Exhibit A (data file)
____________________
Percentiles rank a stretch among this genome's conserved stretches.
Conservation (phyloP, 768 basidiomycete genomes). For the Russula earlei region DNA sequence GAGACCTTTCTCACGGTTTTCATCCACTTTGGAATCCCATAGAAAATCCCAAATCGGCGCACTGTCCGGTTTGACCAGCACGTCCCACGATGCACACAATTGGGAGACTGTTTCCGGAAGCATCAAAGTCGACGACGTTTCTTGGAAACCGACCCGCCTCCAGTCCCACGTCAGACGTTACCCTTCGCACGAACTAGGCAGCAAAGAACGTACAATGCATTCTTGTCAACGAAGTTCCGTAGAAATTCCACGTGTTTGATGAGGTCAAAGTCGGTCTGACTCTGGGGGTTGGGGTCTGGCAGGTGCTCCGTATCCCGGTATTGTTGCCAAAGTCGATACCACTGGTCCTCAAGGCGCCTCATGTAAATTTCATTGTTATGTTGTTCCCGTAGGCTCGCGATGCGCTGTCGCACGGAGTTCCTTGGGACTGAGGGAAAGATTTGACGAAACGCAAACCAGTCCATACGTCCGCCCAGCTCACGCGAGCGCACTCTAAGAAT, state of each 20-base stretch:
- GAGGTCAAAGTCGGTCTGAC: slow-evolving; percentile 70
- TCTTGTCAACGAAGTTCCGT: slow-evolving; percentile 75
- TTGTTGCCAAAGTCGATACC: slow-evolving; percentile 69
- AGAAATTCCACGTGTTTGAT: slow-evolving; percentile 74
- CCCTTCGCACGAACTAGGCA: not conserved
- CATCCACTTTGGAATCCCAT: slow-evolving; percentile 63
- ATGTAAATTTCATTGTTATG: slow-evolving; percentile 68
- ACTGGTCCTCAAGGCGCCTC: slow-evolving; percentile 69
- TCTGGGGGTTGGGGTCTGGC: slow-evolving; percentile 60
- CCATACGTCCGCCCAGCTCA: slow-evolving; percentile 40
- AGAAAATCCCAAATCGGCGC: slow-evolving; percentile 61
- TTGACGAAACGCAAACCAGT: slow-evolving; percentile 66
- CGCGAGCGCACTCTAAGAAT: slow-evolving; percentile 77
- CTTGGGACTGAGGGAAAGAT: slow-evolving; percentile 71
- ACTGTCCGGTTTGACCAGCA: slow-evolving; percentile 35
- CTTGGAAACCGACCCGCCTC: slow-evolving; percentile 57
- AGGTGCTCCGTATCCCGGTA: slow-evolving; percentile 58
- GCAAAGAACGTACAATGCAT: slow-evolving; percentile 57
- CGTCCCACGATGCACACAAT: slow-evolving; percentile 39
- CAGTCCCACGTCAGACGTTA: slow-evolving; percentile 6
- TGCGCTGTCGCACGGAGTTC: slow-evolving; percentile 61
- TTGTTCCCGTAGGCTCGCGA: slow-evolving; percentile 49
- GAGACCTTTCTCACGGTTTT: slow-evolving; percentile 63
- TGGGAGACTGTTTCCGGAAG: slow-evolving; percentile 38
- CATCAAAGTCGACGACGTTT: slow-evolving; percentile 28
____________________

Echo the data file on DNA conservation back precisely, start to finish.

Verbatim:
Percentiles rank a stretch among this genome's conserved stretches.
Conservation (phyloP, 768 basidiomycete genomes). For the Russula earlei region DNA sequence GAGACCTTTCTCACGGTTTTCATCCACTTTGGAATCCCATAGAAAATCCCAAATCGGCGCACTGTCCGGTTTGACCAGCACGTCCCACGATGCACACAATTGGGAGACTGTTTCCGGAAGCATCAAAGTCGACGACGTTTCTTGGAAACCGACCCGCCTCCAGTCCCACGTCAGACGTTACCCTTCGCACGAACTAGGCAGCAAAGAACGTACAATGCATTCTTGTCAACGAAGTTCCGTAGAAATTCCACGTGTTTGATGAGGTCAAAGTCGGTCTGACTCTGGGGGTTGGGGTCTGGCAGGTGCTCCGTATCCCGGTATTGTTGCCAAAGTCGATACCACTGGTCCTCAAGGCGCCTCATGTAAATTTCATTGTTATGTTGTTCCCGTAGGCTCGCGATGCGCTGTCGCACGGAGTTCCTTGGGACTGAGGGAAAGATTTGACGAAACGCAAACCAGTCCATACGTCCGCCCAGCTCACGCGAGCGCACTCTAAGAAT, state of each 20-base stretch:
- GAGGTCAAAGTCGGTCTGAC: slow-evolving; percentile 70
- TCTTGTCAACGAAGTTCCGT: slow-evolving; percentile 75
- TTGTTGCCAAAGTCGATACC: slow-evolving; percentile 69
- AGAAATTCCACGTGTTTGAT: slow-evolving; percentile 74
- CCCTTCGCACGAACTAGGCA: not conserved
- CATCCACTTTGGAATCCCAT: slow-evolving; percentile 63
- ATGTAAATTTCATTGTTATG: slow-evolving; percentile 68
- ACTGGTCCTCAAGGCGCCTC: slow-evolving; percentile 69
- TCTGGGGGTTGGGGTCTGGC: slow-evolving; percentile 60
- CCATACGTCCGCCCAGCTCA: slow-evolving; percentile 40
- AGAAAATCCCAAATCGGCGC: slow-evolving; percentile 61
- TTGACGAAACGCAAACCAGT: slow-evolving; percentile 66
- CGCGAGCGCACTCTAAGAAT: slow-evolving; percentile 77
- CTTGGGACTGAGGGAAAGAT: slow-evolving; percentile 71
- ACTGTCCGGTTTGACCAGCA: slow-evolving; percentile 35
- CTTGGAAACCGACCCGCCTC: slow-evolving; percentile 57
- AGGTGCTCCGTATCCCGGTA: slow-evolving; percentile 58
- GCAAAGAACGTACAATGCAT: slow-evolving; percentile 57
- CGTCCCACGATGCACACAAT: slow-evolving; percentile 39
- CAGTCCCACGTCAGACGTTA: slow-evolving; percentile 6
- TGCGCTGTCGCACGGAGTTC: slow-evolving; percentile 61
- TTGTTCCCGTAGGCTCGCGA: slow-evolving; percentile 49
- GAGACCTTTCTCACGGTTTT: slow-evolving; percentile 63
- TGGGAGACTGTTTCCGGAAG: slow-evolving; percentile 38
- CATCAAAGTCGACGACGTTT: slow-evolving; percentile 28